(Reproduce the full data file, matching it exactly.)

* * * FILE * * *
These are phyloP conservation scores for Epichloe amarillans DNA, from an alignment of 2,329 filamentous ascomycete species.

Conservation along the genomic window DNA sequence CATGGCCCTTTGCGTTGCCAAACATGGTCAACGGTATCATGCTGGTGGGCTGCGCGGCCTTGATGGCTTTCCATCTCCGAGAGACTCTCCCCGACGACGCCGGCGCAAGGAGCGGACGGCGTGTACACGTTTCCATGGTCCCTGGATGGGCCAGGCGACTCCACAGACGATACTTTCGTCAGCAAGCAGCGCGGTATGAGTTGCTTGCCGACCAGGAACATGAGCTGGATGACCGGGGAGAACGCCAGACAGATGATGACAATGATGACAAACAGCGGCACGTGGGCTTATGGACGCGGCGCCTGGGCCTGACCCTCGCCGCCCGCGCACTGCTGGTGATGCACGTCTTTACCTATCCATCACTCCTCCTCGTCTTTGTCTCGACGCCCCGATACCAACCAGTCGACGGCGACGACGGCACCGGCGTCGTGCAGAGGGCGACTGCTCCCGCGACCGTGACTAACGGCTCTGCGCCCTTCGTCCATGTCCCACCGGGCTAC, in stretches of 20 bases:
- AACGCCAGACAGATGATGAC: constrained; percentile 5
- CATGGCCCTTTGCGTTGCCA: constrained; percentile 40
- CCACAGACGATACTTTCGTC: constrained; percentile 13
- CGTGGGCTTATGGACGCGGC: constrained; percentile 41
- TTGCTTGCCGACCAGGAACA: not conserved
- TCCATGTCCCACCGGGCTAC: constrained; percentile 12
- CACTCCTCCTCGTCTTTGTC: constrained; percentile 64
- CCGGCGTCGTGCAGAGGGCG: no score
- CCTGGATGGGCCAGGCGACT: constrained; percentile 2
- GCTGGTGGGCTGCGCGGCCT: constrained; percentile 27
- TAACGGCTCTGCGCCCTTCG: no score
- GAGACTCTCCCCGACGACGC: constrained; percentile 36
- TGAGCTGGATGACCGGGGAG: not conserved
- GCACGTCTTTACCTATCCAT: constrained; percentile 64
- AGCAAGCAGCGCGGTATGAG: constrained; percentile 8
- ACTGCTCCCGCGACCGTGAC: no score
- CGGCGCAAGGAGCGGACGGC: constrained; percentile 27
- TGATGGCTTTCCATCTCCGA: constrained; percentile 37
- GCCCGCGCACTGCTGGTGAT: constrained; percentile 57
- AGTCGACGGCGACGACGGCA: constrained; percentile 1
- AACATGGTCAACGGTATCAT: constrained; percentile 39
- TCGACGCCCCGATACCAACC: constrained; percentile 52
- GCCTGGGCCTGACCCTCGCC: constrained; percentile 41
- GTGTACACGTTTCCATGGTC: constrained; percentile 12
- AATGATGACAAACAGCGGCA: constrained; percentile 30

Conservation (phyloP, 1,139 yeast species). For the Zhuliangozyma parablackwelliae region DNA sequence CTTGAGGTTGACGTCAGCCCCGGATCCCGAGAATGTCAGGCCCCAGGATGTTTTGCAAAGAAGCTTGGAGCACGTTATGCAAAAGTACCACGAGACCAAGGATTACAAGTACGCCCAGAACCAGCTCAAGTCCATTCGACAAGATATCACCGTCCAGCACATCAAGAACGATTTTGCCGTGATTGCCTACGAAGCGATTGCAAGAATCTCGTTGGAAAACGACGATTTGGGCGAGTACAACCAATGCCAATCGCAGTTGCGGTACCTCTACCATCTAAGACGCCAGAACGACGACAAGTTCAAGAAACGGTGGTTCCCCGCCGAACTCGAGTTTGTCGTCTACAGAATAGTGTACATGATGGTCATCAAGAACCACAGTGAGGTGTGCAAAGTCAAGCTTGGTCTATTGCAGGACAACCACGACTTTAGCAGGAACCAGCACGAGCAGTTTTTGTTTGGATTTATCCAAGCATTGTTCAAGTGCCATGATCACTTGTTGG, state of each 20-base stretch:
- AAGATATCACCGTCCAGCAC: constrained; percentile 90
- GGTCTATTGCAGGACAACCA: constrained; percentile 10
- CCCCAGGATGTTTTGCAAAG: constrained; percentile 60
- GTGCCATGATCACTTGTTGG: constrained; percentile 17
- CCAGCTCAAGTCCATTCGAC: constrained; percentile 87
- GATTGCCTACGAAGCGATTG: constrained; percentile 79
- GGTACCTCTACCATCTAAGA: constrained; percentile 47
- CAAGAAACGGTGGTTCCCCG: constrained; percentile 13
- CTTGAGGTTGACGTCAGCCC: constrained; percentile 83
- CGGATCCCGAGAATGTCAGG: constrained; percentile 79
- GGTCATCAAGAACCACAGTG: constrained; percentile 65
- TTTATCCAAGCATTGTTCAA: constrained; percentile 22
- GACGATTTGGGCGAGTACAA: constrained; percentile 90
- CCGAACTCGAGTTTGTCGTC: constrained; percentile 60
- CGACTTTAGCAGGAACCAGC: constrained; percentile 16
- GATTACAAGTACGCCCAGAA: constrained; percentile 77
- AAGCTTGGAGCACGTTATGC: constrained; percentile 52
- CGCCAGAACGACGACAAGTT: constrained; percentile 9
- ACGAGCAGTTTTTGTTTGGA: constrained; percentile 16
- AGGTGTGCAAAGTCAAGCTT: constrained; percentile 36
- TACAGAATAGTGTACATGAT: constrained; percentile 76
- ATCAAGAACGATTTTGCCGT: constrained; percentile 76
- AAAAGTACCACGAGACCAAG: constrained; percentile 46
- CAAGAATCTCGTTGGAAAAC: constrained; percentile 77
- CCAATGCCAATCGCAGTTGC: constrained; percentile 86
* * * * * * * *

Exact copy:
These are phyloP conservation scores for Epichloe amarillans DNA, from an alignment of 2,329 filamentous ascomycete species.

Conservation along the genomic window DNA sequence CATGGCCCTTTGCGTTGCCAAACATGGTCAACGGTATCATGCTGGTGGGCTGCGCGGCCTTGATGGCTTTCCATCTCCGAGAGACTCTCCCCGACGACGCCGGCGCAAGGAGCGGACGGCGTGTACACGTTTCCATGGTCCCTGGATGGGCCAGGCGACTCCACAGACGATACTTTCGTCAGCAAGCAGCGCGGTATGAGTTGCTTGCCGACCAGGAACATGAGCTGGATGACCGGGGAGAACGCCAGACAGATGATGACAATGATGACAAACAGCGGCACGTGGGCTTATGGACGCGGCGCCTGGGCCTGACCCTCGCCGCCCGCGCACTGCTGGTGATGCACGTCTTTACCTATCCATCACTCCTCCTCGTCTTTGTCTCGACGCCCCGATACCAACCAGTCGACGGCGACGACGGCACCGGCGTCGTGCAGAGGGCGACTGCTCCCGCGACCGTGACTAACGGCTCTGCGCCCTTCGTCCATGTCCCACCGGGCTAC, in stretches of 20 bases:
- AACGCCAGACAGATGATGAC: constrained; percentile 5
- CATGGCCCTTTGCGTTGCCA: constrained; percentile 40
- CCACAGACGATACTTTCGTC: constrained; percentile 13
- CGTGGGCTTATGGACGCGGC: constrained; percentile 41
- TTGCTTGCCGACCAGGAACA: not conserved
- TCCATGTCCCACCGGGCTAC: constrained; percentile 12
- CACTCCTCCTCGTCTTTGTC: constrained; percentile 64
- CCGGCGTCGTGCAGAGGGCG: no score
- CCTGGATGGGCCAGGCGACT: constrained; percentile 2
- GCTGGTGGGCTGCGCGGCCT: constrained; percentile 27
- TAACGGCTCTGCGCCCTTCG: no score
- GAGACTCTCCCCGACGACGC: constrained; percentile 36
- TGAGCTGGATGACCGGGGAG: not conserved
- GCACGTCTTTACCTATCCAT: constrained; percentile 64
- AGCAAGCAGCGCGGTATGAG: constrained; percentile 8
- ACTGCTCCCGCGACCGTGAC: no score
- CGGCGCAAGGAGCGGACGGC: constrained; percentile 27
- TGATGGCTTTCCATCTCCGA: constrained; percentile 37
- GCCCGCGCACTGCTGGTGAT: constrained; percentile 57
- AGTCGACGGCGACGACGGCA: constrained; percentile 1
- AACATGGTCAACGGTATCAT: constrained; percentile 39
- TCGACGCCCCGATACCAACC: constrained; percentile 52
- GCCTGGGCCTGACCCTCGCC: constrained; percentile 41
- GTGTACACGTTTCCATGGTC: constrained; percentile 12
- AATGATGACAAACAGCGGCA: constrained; percentile 30

Conservation (phyloP, 1,139 yeast species). For the Zhuliangozyma parablackwelliae region DNA sequence CTTGAGGTTGACGTCAGCCCCGGATCCCGAGAATGTCAGGCCCCAGGATGTTTTGCAAAGAAGCTTGGAGCACGTTATGCAAAAGTACCACGAGACCAAGGATTACAAGTACGCCCAGAACCAGCTCAAGTCCATTCGACAAGATATCACCGTCCAGCACATCAAGAACGATTTTGCCGTGATTGCCTACGAAGCGATTGCAAGAATCTCGTTGGAAAACGACGATTTGGGCGAGTACAACCAATGCCAATCGCAGTTGCGGTACCTCTACCATCTAAGACGCCAGAACGACGACAAGTTCAAGAAACGGTGGTTCCCCGCCGAACTCGAGTTTGTCGTCTACAGAATAGTGTACATGATGGTCATCAAGAACCACAGTGAGGTGTGCAAAGTCAAGCTTGGTCTATTGCAGGACAACCACGACTTTAGCAGGAACCAGCACGAGCAGTTTTTGTTTGGATTTATCCAAGCATTGTTCAAGTGCCATGATCACTTGTTGG, state of each 20-base stretch:
- AAGATATCACCGTCCAGCAC: constrained; percentile 90
- GGTCTATTGCAGGACAACCA: constrained; percentile 10
- CCCCAGGATGTTTTGCAAAG: constrained; percentile 60
- GTGCCATGATCACTTGTTGG: constrained; percentile 17
- CCAGCTCAAGTCCATTCGAC: constrained; percentile 87
- GATTGCCTACGAAGCGATTG: constrained; percentile 79
- GGTACCTCTACCATCTAAGA: constrained; percentile 47
- CAAGAAACGGTGGTTCCCCG: constrained; percentile 13
- CTTGAGGTTGACGTCAGCCC: constrained; percentile 83
- CGGATCCCGAGAATGTCAGG: constrained; percentile 79
- GGTCATCAAGAACCACAGTG: constrained; percentile 65
- TTTATCCAAGCATTGTTCAA: constrained; percentile 22
- GACGATTTGGGCGAGTACAA: constrained; percentile 90
- CCGAACTCGAGTTTGTCGTC: constrained; percentile 60
- CGACTTTAGCAGGAACCAGC: constrained; percentile 16
- GATTACAAGTACGCCCAGAA: constrained; percentile 77
- AAGCTTGGAGCACGTTATGC: constrained; percentile 52
- CGCCAGAACGACGACAAGTT: constrained; percentile 9
- ACGAGCAGTTTTTGTTTGGA: constrained; percentile 16
- AGGTGTGCAAAGTCAAGCTT: constrained; percentile 36
- TACAGAATAGTGTACATGAT: constrained; percentile 76
- ATCAAGAACGATTTTGCCGT: constrained; percentile 76
- AAAAGTACCACGAGACCAAG: constrained; percentile 46
- CAAGAATCTCGTTGGAAAAC: constrained; percentile 77
- CCAATGCCAATCGCAGTTGC: constrained; percentile 86